The State of the Science
Kurt T. Dirks
Judi McLean Parks
It makes me nervous when someone says, "I agree with everything you say" Not even I agree with everything I say.
—Jeremy Rifkin (as quoted in van Biema, 1988, p. W13)
Conflict is, perhaps, one of, if not the most pervasive phenomena of organizational life. Although organizations are predicated on the achievement of a collective goal, they inherently foster conflict. The individual's attempt to define the collective goal and the means to achieve that goal bring personal agendas to pursue, as well as different personal values and work styles, all the while working under incentive systems that tend to generate competition, rather than cooperation. In other words, organizations provide the impetus for conflict, and in turn, they incubate that conflict.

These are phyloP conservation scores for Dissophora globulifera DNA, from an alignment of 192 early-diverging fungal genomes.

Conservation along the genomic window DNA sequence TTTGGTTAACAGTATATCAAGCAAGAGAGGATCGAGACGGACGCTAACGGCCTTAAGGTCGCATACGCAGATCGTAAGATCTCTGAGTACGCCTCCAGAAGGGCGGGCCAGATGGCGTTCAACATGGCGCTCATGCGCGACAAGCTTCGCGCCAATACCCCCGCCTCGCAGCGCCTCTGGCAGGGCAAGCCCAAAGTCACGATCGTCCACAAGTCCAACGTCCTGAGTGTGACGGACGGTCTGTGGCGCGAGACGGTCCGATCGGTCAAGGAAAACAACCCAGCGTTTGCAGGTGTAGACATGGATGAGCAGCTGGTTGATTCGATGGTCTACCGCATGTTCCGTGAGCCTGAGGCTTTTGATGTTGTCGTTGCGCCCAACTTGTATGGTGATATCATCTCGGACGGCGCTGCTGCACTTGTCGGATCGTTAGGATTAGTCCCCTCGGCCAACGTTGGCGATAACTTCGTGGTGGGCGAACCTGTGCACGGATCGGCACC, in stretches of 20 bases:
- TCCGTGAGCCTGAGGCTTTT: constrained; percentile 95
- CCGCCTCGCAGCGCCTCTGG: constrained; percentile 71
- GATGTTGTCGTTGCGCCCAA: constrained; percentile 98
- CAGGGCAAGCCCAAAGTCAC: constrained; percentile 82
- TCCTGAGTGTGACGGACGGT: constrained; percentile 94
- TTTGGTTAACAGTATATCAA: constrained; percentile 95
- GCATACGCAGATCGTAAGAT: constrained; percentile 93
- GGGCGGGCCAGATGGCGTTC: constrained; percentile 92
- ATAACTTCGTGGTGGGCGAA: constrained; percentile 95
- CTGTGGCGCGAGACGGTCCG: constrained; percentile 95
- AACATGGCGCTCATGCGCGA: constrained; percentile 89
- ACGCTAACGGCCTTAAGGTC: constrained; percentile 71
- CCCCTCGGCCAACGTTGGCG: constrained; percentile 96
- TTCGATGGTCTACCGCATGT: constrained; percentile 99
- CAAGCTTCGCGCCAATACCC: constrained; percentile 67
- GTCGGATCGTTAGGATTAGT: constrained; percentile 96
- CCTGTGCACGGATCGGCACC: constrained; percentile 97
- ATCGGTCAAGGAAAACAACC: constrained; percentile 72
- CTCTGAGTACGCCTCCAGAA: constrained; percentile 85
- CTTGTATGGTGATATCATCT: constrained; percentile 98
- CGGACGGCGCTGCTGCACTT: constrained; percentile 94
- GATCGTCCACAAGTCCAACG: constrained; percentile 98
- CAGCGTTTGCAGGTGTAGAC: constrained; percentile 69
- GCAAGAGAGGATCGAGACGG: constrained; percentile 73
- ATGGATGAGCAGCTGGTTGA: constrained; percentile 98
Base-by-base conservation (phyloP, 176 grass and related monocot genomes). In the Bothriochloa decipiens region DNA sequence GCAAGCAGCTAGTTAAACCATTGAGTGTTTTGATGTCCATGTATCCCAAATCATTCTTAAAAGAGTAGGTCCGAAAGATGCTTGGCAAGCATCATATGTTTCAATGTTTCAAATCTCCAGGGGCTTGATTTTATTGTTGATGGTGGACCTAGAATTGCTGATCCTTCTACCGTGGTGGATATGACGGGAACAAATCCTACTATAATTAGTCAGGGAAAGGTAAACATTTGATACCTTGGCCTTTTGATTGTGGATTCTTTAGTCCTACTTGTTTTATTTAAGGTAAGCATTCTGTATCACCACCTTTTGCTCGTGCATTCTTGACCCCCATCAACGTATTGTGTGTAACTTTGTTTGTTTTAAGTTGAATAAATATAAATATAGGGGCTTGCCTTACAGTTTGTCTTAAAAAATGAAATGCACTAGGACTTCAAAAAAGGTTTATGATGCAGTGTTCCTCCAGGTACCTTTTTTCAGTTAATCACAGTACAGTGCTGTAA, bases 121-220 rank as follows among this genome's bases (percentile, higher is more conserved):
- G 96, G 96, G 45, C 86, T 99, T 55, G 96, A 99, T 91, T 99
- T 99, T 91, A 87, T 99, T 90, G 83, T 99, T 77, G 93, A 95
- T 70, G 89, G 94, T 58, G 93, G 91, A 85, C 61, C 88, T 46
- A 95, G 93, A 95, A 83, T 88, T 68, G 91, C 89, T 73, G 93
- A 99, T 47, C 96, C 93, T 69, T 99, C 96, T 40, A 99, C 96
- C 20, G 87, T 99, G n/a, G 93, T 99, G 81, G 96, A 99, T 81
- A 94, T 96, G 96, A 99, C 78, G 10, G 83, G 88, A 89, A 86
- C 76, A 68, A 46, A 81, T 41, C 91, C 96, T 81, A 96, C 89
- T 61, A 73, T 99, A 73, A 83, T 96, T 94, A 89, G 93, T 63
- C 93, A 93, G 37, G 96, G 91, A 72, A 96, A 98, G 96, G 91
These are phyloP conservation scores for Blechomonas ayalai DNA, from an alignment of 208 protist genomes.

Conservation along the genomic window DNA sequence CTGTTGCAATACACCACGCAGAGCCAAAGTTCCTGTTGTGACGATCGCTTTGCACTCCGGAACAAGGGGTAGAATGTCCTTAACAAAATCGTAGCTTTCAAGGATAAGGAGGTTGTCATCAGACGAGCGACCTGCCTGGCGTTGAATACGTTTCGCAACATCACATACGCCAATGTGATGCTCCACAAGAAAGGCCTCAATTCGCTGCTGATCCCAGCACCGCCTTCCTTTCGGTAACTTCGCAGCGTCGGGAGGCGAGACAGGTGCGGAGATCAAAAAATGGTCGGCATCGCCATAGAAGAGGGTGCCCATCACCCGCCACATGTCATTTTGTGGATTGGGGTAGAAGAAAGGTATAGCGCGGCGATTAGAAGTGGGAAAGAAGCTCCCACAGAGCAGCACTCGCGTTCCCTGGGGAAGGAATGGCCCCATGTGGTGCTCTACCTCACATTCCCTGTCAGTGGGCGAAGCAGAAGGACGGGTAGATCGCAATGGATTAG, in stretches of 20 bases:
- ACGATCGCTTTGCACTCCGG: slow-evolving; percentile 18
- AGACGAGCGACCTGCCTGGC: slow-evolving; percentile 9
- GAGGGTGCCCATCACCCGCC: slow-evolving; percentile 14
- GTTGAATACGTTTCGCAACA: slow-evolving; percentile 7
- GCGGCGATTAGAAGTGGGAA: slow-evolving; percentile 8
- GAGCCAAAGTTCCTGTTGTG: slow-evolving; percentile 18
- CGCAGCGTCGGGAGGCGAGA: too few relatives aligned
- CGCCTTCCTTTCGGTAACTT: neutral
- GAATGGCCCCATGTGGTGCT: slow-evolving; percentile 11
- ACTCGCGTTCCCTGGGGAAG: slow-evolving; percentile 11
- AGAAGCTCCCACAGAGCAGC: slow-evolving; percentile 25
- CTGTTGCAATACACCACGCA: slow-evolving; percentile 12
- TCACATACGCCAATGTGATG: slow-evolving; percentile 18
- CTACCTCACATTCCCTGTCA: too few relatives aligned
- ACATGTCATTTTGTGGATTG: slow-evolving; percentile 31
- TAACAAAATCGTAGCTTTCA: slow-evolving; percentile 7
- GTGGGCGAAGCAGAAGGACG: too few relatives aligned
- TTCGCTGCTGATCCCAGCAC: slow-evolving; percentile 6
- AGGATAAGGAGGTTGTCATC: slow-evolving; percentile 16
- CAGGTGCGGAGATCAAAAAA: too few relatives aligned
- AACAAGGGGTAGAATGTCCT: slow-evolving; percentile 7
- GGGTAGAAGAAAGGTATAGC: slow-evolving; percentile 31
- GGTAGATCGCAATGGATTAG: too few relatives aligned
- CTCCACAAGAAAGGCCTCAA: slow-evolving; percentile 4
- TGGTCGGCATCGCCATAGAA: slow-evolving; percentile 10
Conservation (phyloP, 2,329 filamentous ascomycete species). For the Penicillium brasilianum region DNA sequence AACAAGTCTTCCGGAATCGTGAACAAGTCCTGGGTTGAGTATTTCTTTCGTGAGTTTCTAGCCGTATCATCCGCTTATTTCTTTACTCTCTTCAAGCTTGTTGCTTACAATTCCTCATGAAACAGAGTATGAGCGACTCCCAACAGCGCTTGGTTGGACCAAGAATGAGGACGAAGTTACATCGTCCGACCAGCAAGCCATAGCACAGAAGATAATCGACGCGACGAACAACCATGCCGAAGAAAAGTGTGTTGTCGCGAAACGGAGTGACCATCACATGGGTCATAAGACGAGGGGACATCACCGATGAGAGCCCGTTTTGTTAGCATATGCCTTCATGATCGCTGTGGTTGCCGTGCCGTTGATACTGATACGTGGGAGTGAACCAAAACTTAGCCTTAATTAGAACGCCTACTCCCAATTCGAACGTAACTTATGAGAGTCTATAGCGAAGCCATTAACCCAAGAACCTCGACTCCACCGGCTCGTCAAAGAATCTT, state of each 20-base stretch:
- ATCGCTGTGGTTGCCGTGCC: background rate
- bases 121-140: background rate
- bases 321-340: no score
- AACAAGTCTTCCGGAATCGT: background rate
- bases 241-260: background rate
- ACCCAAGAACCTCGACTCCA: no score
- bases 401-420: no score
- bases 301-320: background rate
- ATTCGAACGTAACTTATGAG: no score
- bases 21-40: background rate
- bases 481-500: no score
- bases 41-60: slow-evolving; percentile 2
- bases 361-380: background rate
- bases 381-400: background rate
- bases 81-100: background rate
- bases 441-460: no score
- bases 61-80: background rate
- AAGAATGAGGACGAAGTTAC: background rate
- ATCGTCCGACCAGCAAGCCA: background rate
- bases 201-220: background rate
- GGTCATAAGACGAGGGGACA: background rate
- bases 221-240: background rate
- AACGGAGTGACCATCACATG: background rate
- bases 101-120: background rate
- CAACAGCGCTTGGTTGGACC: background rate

It would be difficult to deny the importance of conflict, and hence of conflict research. Conflict has captured the attention of researchers from a variety of disciplines, including anthropology, economics, organizational behavior, political science, social psychology, and sociology. A recent